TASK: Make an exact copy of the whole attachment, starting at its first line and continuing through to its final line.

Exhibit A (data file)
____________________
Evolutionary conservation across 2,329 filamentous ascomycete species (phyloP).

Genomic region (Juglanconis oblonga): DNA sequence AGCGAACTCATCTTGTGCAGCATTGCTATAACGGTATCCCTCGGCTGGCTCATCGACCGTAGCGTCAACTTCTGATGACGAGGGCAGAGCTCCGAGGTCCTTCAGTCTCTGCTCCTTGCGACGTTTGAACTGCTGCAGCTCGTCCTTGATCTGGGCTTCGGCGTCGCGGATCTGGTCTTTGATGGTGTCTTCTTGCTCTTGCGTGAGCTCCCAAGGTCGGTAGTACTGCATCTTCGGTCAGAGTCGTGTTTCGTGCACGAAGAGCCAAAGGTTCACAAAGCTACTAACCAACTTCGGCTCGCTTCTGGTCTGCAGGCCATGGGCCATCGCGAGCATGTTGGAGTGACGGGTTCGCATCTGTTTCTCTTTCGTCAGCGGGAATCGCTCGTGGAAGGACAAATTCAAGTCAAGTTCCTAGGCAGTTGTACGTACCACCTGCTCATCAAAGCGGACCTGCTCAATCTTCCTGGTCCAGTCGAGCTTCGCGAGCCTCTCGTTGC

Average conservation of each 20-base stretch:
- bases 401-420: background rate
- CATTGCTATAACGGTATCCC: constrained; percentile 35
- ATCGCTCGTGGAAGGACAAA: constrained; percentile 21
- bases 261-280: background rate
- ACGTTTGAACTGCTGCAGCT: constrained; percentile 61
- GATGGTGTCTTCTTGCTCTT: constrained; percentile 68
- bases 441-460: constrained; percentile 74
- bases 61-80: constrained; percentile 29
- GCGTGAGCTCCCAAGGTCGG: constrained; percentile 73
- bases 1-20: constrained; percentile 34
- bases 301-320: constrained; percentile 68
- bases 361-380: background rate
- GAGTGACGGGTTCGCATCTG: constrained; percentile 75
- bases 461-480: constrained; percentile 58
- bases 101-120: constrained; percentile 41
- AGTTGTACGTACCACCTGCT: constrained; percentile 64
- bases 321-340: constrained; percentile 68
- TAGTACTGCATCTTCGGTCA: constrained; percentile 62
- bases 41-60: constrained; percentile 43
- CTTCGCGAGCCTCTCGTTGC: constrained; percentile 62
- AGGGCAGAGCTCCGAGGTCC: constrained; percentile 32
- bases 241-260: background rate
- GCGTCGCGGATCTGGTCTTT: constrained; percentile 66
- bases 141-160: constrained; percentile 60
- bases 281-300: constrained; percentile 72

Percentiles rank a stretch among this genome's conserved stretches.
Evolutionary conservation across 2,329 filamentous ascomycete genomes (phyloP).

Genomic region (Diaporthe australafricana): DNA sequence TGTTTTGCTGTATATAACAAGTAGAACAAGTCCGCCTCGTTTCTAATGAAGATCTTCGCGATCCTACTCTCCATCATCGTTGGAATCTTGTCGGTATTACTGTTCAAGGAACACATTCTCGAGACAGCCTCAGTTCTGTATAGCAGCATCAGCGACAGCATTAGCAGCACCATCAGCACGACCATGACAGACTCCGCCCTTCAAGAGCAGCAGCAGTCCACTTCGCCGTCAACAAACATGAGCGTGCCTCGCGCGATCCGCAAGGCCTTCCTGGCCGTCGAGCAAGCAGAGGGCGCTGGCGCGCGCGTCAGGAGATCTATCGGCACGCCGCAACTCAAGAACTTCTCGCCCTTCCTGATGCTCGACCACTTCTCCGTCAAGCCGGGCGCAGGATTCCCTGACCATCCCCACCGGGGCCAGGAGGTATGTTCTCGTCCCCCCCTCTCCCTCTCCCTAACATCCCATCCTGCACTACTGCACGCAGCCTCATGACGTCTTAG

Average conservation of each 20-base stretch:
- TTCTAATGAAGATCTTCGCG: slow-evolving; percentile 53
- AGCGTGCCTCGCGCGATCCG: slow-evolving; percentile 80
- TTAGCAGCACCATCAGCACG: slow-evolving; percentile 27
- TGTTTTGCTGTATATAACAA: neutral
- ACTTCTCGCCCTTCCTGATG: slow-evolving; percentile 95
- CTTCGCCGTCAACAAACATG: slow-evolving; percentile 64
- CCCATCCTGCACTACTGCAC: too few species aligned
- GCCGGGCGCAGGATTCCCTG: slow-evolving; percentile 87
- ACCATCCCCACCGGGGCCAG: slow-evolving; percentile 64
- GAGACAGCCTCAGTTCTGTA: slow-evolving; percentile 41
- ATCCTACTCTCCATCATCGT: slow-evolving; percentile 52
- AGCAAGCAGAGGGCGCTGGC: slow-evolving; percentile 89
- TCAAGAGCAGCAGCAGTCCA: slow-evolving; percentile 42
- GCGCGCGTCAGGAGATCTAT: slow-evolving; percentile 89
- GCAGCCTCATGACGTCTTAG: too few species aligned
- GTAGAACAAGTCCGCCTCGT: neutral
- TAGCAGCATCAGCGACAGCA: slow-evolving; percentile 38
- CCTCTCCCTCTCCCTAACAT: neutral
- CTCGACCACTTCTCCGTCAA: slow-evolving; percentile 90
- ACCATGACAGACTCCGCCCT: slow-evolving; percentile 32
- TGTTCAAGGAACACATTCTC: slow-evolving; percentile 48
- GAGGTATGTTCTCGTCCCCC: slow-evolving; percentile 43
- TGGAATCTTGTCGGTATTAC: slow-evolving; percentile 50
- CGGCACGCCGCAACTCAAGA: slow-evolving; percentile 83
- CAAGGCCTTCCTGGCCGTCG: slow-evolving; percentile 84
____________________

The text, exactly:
Evolutionary conservation across 2,329 filamentous ascomycete species (phyloP).

Genomic region (Juglanconis oblonga): DNA sequence AGCGAACTCATCTTGTGCAGCATTGCTATAACGGTATCCCTCGGCTGGCTCATCGACCGTAGCGTCAACTTCTGATGACGAGGGCAGAGCTCCGAGGTCCTTCAGTCTCTGCTCCTTGCGACGTTTGAACTGCTGCAGCTCGTCCTTGATCTGGGCTTCGGCGTCGCGGATCTGGTCTTTGATGGTGTCTTCTTGCTCTTGCGTGAGCTCCCAAGGTCGGTAGTACTGCATCTTCGGTCAGAGTCGTGTTTCGTGCACGAAGAGCCAAAGGTTCACAAAGCTACTAACCAACTTCGGCTCGCTTCTGGTCTGCAGGCCATGGGCCATCGCGAGCATGTTGGAGTGACGGGTTCGCATCTGTTTCTCTTTCGTCAGCGGGAATCGCTCGTGGAAGGACAAATTCAAGTCAAGTTCCTAGGCAGTTGTACGTACCACCTGCTCATCAAAGCGGACCTGCTCAATCTTCCTGGTCCAGTCGAGCTTCGCGAGCCTCTCGTTGC

Average conservation of each 20-base stretch:
- bases 401-420: background rate
- CATTGCTATAACGGTATCCC: constrained; percentile 35
- ATCGCTCGTGGAAGGACAAA: constrained; percentile 21
- bases 261-280: background rate
- ACGTTTGAACTGCTGCAGCT: constrained; percentile 61
- GATGGTGTCTTCTTGCTCTT: constrained; percentile 68
- bases 441-460: constrained; percentile 74
- bases 61-80: constrained; percentile 29
- GCGTGAGCTCCCAAGGTCGG: constrained; percentile 73
- bases 1-20: constrained; percentile 34
- bases 301-320: constrained; percentile 68
- bases 361-380: background rate
- GAGTGACGGGTTCGCATCTG: constrained; percentile 75
- bases 461-480: constrained; percentile 58
- bases 101-120: constrained; percentile 41
- AGTTGTACGTACCACCTGCT: constrained; percentile 64
- bases 321-340: constrained; percentile 68
- TAGTACTGCATCTTCGGTCA: constrained; percentile 62
- bases 41-60: constrained; percentile 43
- CTTCGCGAGCCTCTCGTTGC: constrained; percentile 62
- AGGGCAGAGCTCCGAGGTCC: constrained; percentile 32
- bases 241-260: background rate
- GCGTCGCGGATCTGGTCTTT: constrained; percentile 66
- bases 141-160: constrained; percentile 60
- bases 281-300: constrained; percentile 72

Percentiles rank a stretch among this genome's conserved stretches.
Evolutionary conservation across 2,329 filamentous ascomycete genomes (phyloP).

Genomic region (Diaporthe australafricana): DNA sequence TGTTTTGCTGTATATAACAAGTAGAACAAGTCCGCCTCGTTTCTAATGAAGATCTTCGCGATCCTACTCTCCATCATCGTTGGAATCTTGTCGGTATTACTGTTCAAGGAACACATTCTCGAGACAGCCTCAGTTCTGTATAGCAGCATCAGCGACAGCATTAGCAGCACCATCAGCACGACCATGACAGACTCCGCCCTTCAAGAGCAGCAGCAGTCCACTTCGCCGTCAACAAACATGAGCGTGCCTCGCGCGATCCGCAAGGCCTTCCTGGCCGTCGAGCAAGCAGAGGGCGCTGGCGCGCGCGTCAGGAGATCTATCGGCACGCCGCAACTCAAGAACTTCTCGCCCTTCCTGATGCTCGACCACTTCTCCGTCAAGCCGGGCGCAGGATTCCCTGACCATCCCCACCGGGGCCAGGAGGTATGTTCTCGTCCCCCCCTCTCCCTCTCCCTAACATCCCATCCTGCACTACTGCACGCAGCCTCATGACGTCTTAG

Average conservation of each 20-base stretch:
- TTCTAATGAAGATCTTCGCG: slow-evolving; percentile 53
- AGCGTGCCTCGCGCGATCCG: slow-evolving; percentile 80
- TTAGCAGCACCATCAGCACG: slow-evolving; percentile 27
- TGTTTTGCTGTATATAACAA: neutral
- ACTTCTCGCCCTTCCTGATG: slow-evolving; percentile 95
- CTTCGCCGTCAACAAACATG: slow-evolving; percentile 64
- CCCATCCTGCACTACTGCAC: too few species aligned
- GCCGGGCGCAGGATTCCCTG: slow-evolving; percentile 87
- ACCATCCCCACCGGGGCCAG: slow-evolving; percentile 64
- GAGACAGCCTCAGTTCTGTA: slow-evolving; percentile 41
- ATCCTACTCTCCATCATCGT: slow-evolving; percentile 52
- AGCAAGCAGAGGGCGCTGGC: slow-evolving; percentile 89
- TCAAGAGCAGCAGCAGTCCA: slow-evolving; percentile 42
- GCGCGCGTCAGGAGATCTAT: slow-evolving; percentile 89
- GCAGCCTCATGACGTCTTAG: too few species aligned
- GTAGAACAAGTCCGCCTCGT: neutral
- TAGCAGCATCAGCGACAGCA: slow-evolving; percentile 38
- CCTCTCCCTCTCCCTAACAT: neutral
- CTCGACCACTTCTCCGTCAA: slow-evolving; percentile 90
- ACCATGACAGACTCCGCCCT: slow-evolving; percentile 32
- TGTTCAAGGAACACATTCTC: slow-evolving; percentile 48
- GAGGTATGTTCTCGTCCCCC: slow-evolving; percentile 43
- TGGAATCTTGTCGGTATTAC: slow-evolving; percentile 50
- CGGCACGCCGCAACTCAAGA: slow-evolving; percentile 83
- CAAGGCCTTCCTGGCCGTCG: slow-evolving; percentile 84